The era of “precision medicine” has ushered in tremendous advances in our knowledge of specific disease areas and how they manifest themselves uniquely in individuals. In oncology, where there are a growing number of precision medicine therapies in development, this has increased the complexity of clinical trials, namely by way of study design and eligibility criteria. This has paved the way for the discovery and development of more targeted therapies, but has also increased the burden on community oncology centers where leaders may not have adequate resources or staff to manage the often challenging and labor-intensive recruitment process.

If a trial is not open at a community site, there have historically been challenges for connecting patients in community settings with clinical trials at neighboring institutions. Additionally, in many cases, community care teams are tasked with deciphering extremely complicated inclusion/exclusion criteria, pulling patient data (often manually) from multiple sources like electronic medical records (EMRs) and lab and genomic data, and engaging with patients in an often very narrow window of time while they are between lines of treatment. This process is frequently organized and data is collected by hand on spreadsheets or (gasp!) sticky notes, resulting in a high likelihood of overlooked or missed patients and, ultimately, failure to fully enroll a trial.

Transforming the Clinical Trial Recruitment Process with Technology

Technology and other automated tools have emerged to help solve many of these problems. For example, a cloud-based clinical trial matching solution powered by artificial intelligence can help identify and match patients to studies for which they are eligible, beginning at the time of diagnosis. Data are ingested and analyzed from multiple sources, including pathology, laboratory information systems, EMRs, and third-party genomic data, and aligned with study protocols to find patients who may be eligible for a specific trial.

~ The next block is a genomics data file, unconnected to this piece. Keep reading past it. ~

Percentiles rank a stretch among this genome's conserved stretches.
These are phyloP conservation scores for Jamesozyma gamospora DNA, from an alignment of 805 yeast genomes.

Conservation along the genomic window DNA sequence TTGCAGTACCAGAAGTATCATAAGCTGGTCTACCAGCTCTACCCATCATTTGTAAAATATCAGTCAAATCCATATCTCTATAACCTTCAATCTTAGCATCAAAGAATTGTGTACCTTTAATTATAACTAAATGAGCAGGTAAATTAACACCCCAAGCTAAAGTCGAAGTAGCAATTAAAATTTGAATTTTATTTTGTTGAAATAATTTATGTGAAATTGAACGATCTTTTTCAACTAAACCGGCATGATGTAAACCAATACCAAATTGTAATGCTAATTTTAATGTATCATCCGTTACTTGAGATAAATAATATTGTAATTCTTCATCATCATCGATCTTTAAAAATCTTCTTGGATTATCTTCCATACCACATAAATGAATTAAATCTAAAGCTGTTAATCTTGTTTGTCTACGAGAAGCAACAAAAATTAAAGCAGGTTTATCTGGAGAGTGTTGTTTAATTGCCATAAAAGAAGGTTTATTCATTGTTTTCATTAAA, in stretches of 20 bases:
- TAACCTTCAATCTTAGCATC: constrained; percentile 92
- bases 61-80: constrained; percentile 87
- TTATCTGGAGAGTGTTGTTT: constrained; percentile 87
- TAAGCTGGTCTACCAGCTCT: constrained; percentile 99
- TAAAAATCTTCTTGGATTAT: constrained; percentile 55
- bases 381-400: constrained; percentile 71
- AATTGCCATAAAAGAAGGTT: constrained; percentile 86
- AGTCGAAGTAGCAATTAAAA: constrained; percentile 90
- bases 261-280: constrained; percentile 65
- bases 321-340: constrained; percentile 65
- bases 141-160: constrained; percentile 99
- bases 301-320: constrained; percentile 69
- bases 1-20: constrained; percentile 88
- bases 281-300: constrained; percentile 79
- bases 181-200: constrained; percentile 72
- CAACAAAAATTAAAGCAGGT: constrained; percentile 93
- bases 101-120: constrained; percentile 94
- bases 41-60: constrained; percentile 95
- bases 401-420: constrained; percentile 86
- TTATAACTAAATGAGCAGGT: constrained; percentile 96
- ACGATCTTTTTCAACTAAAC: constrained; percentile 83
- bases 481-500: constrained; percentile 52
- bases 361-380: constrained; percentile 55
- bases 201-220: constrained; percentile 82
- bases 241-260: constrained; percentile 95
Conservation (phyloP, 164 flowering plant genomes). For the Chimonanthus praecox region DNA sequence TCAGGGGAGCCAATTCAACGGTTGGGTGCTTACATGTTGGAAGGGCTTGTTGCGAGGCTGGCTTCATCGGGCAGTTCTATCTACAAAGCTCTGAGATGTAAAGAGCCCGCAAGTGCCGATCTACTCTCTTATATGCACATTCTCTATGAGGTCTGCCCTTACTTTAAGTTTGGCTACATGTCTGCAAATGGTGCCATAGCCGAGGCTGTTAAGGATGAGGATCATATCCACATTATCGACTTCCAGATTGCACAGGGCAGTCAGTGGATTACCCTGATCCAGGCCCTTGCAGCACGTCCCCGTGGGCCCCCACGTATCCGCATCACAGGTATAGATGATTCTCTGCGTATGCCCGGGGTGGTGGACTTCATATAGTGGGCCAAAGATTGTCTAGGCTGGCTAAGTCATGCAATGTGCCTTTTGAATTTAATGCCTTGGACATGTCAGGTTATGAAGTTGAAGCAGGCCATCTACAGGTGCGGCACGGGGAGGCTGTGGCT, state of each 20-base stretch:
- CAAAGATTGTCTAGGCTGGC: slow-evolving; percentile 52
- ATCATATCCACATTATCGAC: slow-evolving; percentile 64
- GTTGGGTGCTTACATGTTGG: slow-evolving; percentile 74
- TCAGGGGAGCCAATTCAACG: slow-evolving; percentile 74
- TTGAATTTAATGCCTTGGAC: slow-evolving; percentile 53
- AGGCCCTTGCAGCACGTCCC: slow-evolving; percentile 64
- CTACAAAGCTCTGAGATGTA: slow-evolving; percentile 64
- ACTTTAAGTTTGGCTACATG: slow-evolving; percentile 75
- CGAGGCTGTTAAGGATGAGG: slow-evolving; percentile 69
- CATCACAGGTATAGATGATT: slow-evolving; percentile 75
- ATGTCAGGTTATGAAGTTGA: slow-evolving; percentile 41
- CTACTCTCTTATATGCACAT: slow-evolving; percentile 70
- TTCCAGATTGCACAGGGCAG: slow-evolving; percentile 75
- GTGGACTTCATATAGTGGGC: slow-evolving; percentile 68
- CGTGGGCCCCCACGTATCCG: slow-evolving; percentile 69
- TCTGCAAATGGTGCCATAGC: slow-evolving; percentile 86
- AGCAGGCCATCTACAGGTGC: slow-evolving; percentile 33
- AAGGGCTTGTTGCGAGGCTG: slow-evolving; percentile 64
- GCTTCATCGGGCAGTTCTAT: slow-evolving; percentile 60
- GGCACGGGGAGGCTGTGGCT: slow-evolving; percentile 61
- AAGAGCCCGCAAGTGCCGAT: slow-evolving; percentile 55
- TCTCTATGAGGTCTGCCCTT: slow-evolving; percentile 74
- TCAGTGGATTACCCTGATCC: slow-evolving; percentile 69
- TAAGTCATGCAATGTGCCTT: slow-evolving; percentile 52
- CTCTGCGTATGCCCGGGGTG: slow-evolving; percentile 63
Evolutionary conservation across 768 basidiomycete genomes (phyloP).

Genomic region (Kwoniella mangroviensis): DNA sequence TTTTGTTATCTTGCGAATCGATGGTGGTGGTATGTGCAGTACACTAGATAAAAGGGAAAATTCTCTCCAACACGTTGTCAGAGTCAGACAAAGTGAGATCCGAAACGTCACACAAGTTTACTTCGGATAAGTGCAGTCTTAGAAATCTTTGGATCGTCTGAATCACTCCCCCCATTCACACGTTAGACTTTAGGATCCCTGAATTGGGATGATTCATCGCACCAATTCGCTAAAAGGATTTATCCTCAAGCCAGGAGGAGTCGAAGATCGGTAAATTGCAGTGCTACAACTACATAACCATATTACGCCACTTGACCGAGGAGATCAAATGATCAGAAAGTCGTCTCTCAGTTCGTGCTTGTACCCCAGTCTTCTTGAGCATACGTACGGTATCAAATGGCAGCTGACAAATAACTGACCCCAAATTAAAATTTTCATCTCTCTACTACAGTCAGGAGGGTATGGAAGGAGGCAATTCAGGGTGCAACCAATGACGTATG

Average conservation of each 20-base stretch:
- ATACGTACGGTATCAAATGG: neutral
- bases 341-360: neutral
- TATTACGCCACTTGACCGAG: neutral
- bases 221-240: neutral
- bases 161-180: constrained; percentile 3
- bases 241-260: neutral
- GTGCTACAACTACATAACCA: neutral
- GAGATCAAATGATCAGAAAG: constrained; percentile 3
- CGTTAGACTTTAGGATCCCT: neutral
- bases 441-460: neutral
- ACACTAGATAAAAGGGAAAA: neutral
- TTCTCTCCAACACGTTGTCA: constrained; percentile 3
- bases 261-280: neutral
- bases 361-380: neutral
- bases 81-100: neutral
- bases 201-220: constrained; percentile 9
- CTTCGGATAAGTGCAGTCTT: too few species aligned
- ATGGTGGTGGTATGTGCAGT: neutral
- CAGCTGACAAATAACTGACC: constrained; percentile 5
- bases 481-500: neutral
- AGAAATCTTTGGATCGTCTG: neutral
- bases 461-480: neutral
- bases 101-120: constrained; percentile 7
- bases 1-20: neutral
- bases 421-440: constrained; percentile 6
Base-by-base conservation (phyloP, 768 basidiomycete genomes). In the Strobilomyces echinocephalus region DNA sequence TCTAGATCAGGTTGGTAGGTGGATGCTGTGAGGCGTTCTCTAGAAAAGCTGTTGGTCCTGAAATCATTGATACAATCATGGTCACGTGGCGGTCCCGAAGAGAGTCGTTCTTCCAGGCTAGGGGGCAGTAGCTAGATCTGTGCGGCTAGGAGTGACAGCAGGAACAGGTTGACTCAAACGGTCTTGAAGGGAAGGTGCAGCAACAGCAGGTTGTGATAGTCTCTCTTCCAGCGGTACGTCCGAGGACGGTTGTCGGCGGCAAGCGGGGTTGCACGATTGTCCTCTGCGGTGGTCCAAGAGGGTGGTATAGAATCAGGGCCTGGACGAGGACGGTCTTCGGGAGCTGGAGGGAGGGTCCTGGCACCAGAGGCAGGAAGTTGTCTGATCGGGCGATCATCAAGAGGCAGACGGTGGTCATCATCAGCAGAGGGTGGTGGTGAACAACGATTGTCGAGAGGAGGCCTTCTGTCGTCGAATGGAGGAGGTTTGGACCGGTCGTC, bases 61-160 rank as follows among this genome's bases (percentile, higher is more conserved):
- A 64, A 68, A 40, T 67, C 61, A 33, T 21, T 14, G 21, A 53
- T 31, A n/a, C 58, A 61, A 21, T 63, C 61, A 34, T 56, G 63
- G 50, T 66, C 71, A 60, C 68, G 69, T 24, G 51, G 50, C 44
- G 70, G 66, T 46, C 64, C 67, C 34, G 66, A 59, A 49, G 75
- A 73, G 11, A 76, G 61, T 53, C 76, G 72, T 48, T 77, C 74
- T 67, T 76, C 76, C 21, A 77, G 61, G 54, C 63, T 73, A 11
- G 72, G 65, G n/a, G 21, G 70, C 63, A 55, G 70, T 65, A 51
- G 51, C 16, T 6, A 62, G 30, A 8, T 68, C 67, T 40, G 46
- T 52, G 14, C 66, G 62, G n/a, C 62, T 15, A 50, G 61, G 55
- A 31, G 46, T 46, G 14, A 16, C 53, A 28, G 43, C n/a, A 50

A truly advanced matching system provides rich data analysis capabilities to ensure that all patient data are evaluated while its comprehensive workflow system helps to connect all members of the patient’s care team. Ideally, real-time notifications are sent to the patient’s team regarding potential eligibility for trials and time-sensitive alerts remind healthcare teams when a patient has become available.


Technology is not meant to replace the human factor in clinical trial recruitment or general oncology care, but it can dramatically improve efficiencies and alleviate some of the burden that many smaller practices face from a resource standpoint.

It’s an exciting time for the scientific community, medical providers, and patients—advances in drug development and technology are starting to change the way serious disease is diagnosed and treated. Doctors and patients have more options. More hope. However, as science and technology continue to progress, so must clinical research leaders. Embracing new tools and resources designed to accelerate trial enrollment and broaden access for more cancer patients will ultimately result in more novel therapies and improved patient outcomes.


  1. Murthy VH, Krumholz HM, Gross CP. 2004. Participation in cancer clinical trials: race-, sex-, and age-based disparities. JAMA 291(22):2720–6.
  2. Tejeda HA, Green SB, Trimble EL, Ford L, High JL, Ungerleider RS, Friedman MA, Brawley OW. 1996. Representation of African-Americans, Hispanics and whites in National Cancer Institute cancer treatment trials. J Natl Cancer Inst 88(12):812–6.
  3. Copur MS. 2019. Inadequate awareness of and participation in cancer clinical trials in the community oncology setting. Oncology 33(2):54–7.

TJ Bowen, PhD, is a cofounder and Chief Scientific Officer of Deep Lens. His career has ranged from cancer research to software development and strategy and management consulting with such previous employers as L.E.K. Consulting, CAS, and Fuse by Cardinal Health.